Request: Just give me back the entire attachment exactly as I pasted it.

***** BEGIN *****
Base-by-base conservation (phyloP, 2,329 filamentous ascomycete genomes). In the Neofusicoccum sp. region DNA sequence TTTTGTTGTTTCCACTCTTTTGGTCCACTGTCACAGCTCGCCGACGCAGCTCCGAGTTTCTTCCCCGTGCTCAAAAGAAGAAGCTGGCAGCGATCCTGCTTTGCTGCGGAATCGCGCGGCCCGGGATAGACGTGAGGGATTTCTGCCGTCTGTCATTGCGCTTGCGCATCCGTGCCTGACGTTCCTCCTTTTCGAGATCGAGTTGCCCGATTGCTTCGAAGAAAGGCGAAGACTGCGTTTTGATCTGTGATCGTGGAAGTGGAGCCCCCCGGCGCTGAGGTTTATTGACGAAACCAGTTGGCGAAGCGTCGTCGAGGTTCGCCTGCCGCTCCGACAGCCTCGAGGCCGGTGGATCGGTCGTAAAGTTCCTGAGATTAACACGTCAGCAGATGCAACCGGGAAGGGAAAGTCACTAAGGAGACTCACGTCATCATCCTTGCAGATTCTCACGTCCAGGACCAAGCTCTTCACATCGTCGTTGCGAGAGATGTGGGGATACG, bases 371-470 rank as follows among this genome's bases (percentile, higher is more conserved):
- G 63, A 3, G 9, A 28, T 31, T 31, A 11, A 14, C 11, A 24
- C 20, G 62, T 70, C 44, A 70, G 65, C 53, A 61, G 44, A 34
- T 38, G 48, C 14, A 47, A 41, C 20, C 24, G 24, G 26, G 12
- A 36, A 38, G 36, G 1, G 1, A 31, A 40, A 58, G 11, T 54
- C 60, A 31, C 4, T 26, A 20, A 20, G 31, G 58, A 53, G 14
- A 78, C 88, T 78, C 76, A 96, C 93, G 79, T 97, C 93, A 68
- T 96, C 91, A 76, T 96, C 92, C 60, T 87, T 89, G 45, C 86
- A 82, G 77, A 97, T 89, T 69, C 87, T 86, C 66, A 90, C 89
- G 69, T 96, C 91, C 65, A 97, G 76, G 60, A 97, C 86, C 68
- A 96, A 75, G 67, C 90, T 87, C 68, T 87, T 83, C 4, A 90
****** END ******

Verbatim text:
Base-by-base conservation (phyloP, 2,329 filamentous ascomycete genomes). In the Neofusicoccum sp. region DNA sequence TTTTGTTGTTTCCACTCTTTTGGTCCACTGTCACAGCTCGCCGACGCAGCTCCGAGTTTCTTCCCCGTGCTCAAAAGAAGAAGCTGGCAGCGATCCTGCTTTGCTGCGGAATCGCGCGGCCCGGGATAGACGTGAGGGATTTCTGCCGTCTGTCATTGCGCTTGCGCATCCGTGCCTGACGTTCCTCCTTTTCGAGATCGAGTTGCCCGATTGCTTCGAAGAAAGGCGAAGACTGCGTTTTGATCTGTGATCGTGGAAGTGGAGCCCCCCGGCGCTGAGGTTTATTGACGAAACCAGTTGGCGAAGCGTCGTCGAGGTTCGCCTGCCGCTCCGACAGCCTCGAGGCCGGTGGATCGGTCGTAAAGTTCCTGAGATTAACACGTCAGCAGATGCAACCGGGAAGGGAAAGTCACTAAGGAGACTCACGTCATCATCCTTGCAGATTCTCACGTCCAGGACCAAGCTCTTCACATCGTCGTTGCGAGAGATGTGGGGATACG, bases 371-470 rank as follows among this genome's bases (percentile, higher is more conserved):
- G 63, A 3, G 9, A 28, T 31, T 31, A 11, A 14, C 11, A 24
- C 20, G 62, T 70, C 44, A 70, G 65, C 53, A 61, G 44, A 34
- T 38, G 48, C 14, A 47, A 41, C 20, C 24, G 24, G 26, G 12
- A 36, A 38, G 36, G 1, G 1, A 31, A 40, A 58, G 11, T 54
- C 60, A 31, C 4, T 26, A 20, A 20, G 31, G 58, A 53, G 14
- A 78, C 88, T 78, C 76, A 96, C 93, G 79, T 97, C 93, A 68
- T 96, C 91, A 76, T 96, C 92, C 60, T 87, T 89, G 45, C 86
- A 82, G 77, A 97, T 89, T 69, C 87, T 86, C 66, A 90, C 89
- G 69, T 96, C 91, C 65, A 97, G 76, G 60, A 97, C 86, C 68
- A 96, A 75, G 67, C 90, T 87, C 68, T 87, T 83, C 4, A 90